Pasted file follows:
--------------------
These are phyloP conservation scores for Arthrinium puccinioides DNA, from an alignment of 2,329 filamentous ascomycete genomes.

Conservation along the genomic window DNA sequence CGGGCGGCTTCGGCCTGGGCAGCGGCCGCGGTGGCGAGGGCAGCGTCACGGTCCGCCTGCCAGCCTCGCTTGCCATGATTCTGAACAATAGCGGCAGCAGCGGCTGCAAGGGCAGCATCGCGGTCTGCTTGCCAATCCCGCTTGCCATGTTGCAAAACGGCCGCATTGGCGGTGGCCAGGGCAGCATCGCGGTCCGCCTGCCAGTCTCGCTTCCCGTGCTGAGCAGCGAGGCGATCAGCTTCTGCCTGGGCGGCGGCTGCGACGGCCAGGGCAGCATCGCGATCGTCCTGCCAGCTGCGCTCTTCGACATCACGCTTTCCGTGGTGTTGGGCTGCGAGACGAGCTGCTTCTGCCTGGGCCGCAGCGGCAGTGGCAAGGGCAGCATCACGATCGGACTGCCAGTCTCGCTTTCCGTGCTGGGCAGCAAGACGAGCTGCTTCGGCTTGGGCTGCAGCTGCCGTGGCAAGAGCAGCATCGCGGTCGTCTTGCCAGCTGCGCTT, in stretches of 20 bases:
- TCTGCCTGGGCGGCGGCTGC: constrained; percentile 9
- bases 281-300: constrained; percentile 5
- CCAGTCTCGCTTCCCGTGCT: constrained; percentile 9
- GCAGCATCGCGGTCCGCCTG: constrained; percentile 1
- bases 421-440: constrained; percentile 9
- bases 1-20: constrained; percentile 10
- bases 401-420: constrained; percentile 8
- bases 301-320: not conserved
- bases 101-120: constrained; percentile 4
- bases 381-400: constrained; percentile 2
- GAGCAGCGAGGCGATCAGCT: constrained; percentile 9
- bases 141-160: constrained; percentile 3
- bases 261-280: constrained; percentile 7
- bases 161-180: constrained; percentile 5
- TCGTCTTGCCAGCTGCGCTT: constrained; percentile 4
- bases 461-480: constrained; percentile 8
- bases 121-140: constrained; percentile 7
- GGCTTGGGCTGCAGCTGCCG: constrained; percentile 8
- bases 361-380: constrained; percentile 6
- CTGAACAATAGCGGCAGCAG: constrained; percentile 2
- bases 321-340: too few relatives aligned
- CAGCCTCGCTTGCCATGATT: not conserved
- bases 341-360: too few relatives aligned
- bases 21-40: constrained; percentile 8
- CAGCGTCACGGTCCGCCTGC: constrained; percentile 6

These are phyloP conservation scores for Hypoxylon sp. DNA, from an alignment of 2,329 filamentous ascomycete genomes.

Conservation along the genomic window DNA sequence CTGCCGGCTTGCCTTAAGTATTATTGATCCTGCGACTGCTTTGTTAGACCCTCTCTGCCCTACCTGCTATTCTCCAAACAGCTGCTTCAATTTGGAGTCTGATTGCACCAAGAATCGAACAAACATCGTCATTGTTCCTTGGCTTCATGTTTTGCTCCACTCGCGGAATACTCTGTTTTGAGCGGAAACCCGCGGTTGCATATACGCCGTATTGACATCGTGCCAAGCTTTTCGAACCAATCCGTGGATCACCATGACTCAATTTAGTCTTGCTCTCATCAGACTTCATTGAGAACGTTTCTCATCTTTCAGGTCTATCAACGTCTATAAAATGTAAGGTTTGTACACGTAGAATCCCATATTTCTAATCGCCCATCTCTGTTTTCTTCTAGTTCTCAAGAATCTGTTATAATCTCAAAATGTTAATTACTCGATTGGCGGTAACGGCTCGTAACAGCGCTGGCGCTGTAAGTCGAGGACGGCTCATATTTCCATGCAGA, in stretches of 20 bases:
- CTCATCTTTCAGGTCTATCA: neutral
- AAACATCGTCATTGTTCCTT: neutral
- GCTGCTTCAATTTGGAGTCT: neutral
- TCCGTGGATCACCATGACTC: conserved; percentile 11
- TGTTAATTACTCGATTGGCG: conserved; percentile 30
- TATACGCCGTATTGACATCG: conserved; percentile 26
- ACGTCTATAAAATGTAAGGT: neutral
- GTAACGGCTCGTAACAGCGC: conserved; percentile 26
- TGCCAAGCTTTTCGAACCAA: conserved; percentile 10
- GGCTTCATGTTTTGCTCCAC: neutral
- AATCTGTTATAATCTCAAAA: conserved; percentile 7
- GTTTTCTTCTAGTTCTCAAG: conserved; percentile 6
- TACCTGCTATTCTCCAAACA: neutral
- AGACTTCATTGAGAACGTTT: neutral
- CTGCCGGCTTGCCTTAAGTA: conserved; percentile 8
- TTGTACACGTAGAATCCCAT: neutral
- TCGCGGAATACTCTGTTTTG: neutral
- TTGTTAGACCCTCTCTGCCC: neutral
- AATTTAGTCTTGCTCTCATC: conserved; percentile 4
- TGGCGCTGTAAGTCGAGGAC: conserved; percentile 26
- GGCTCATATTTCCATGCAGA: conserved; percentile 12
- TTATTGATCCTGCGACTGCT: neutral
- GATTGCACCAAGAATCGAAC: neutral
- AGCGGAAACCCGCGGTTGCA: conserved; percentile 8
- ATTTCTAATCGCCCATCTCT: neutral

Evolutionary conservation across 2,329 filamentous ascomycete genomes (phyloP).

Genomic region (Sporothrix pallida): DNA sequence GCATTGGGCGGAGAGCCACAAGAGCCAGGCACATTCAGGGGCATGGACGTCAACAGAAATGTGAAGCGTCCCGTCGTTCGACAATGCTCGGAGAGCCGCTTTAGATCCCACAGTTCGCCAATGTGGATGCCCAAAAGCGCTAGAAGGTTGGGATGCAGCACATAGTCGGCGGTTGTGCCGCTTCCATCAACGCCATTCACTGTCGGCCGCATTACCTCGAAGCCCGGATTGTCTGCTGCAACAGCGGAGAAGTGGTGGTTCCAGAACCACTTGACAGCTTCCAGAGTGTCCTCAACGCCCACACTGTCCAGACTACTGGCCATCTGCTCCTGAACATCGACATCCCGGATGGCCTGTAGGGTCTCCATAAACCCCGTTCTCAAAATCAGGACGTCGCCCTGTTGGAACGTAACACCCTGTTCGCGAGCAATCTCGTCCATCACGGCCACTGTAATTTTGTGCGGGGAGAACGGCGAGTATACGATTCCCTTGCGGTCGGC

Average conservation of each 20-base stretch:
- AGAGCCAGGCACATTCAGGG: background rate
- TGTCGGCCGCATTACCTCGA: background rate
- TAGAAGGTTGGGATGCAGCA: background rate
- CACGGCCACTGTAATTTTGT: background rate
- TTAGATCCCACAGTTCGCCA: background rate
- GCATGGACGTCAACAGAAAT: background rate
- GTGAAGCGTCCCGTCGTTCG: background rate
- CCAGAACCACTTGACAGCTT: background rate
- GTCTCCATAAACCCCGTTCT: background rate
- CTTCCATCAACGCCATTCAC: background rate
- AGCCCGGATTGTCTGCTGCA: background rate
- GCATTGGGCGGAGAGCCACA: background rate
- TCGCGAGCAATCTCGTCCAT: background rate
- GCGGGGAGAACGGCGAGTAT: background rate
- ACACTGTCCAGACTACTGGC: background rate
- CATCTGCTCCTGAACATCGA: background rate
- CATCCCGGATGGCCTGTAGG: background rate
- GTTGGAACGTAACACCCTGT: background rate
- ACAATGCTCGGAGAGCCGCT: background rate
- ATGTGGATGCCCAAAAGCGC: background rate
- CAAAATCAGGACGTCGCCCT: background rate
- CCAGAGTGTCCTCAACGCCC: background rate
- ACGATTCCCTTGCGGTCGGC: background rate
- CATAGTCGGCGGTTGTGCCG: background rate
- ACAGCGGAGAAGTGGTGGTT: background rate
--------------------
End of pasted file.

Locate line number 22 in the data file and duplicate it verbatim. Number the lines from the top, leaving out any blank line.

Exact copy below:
- CTGAACAATAGCGGCAGCAG: constrained; percentile 2